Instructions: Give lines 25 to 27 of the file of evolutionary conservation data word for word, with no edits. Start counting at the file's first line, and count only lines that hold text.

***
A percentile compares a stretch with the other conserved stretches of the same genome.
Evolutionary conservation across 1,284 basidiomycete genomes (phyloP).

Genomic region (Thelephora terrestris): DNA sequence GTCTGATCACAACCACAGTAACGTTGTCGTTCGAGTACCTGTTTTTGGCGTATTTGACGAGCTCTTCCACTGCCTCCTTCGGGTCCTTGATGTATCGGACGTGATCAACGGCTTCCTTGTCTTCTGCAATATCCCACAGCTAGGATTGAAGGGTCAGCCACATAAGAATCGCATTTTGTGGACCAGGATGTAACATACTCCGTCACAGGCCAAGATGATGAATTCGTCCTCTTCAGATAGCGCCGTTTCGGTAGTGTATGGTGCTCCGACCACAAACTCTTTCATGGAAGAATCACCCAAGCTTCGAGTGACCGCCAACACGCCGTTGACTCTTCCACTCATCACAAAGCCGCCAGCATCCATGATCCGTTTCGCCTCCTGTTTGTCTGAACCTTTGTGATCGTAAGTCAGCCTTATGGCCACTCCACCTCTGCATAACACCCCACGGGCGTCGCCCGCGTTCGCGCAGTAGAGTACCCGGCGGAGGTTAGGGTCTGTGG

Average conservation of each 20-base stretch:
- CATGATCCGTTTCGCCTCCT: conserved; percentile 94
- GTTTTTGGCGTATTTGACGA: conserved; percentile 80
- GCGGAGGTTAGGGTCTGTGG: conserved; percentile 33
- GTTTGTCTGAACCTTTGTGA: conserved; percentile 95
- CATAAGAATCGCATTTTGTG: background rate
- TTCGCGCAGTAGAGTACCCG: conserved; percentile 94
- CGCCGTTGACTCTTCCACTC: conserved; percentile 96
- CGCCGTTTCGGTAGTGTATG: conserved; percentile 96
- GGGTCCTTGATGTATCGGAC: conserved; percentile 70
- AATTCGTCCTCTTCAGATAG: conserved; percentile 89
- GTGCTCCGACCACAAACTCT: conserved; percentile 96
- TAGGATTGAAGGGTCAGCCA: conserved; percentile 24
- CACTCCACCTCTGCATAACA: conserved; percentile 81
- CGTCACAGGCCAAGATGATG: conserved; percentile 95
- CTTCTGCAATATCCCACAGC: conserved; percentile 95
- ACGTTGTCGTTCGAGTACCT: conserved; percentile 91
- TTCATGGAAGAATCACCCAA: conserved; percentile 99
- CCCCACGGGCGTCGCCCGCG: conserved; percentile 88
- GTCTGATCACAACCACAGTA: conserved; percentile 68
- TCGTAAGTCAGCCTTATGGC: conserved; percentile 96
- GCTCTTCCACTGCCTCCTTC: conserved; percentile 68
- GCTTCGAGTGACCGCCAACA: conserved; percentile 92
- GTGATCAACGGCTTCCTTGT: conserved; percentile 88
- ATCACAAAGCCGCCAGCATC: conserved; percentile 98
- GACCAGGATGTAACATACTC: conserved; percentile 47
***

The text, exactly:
- GCTCTTCCACTGCCTCCTTC: conserved; percentile 68
- GCTTCGAGTGACCGCCAACA: conserved; percentile 92
- GTGATCAACGGCTTCCTTGT: conserved; percentile 88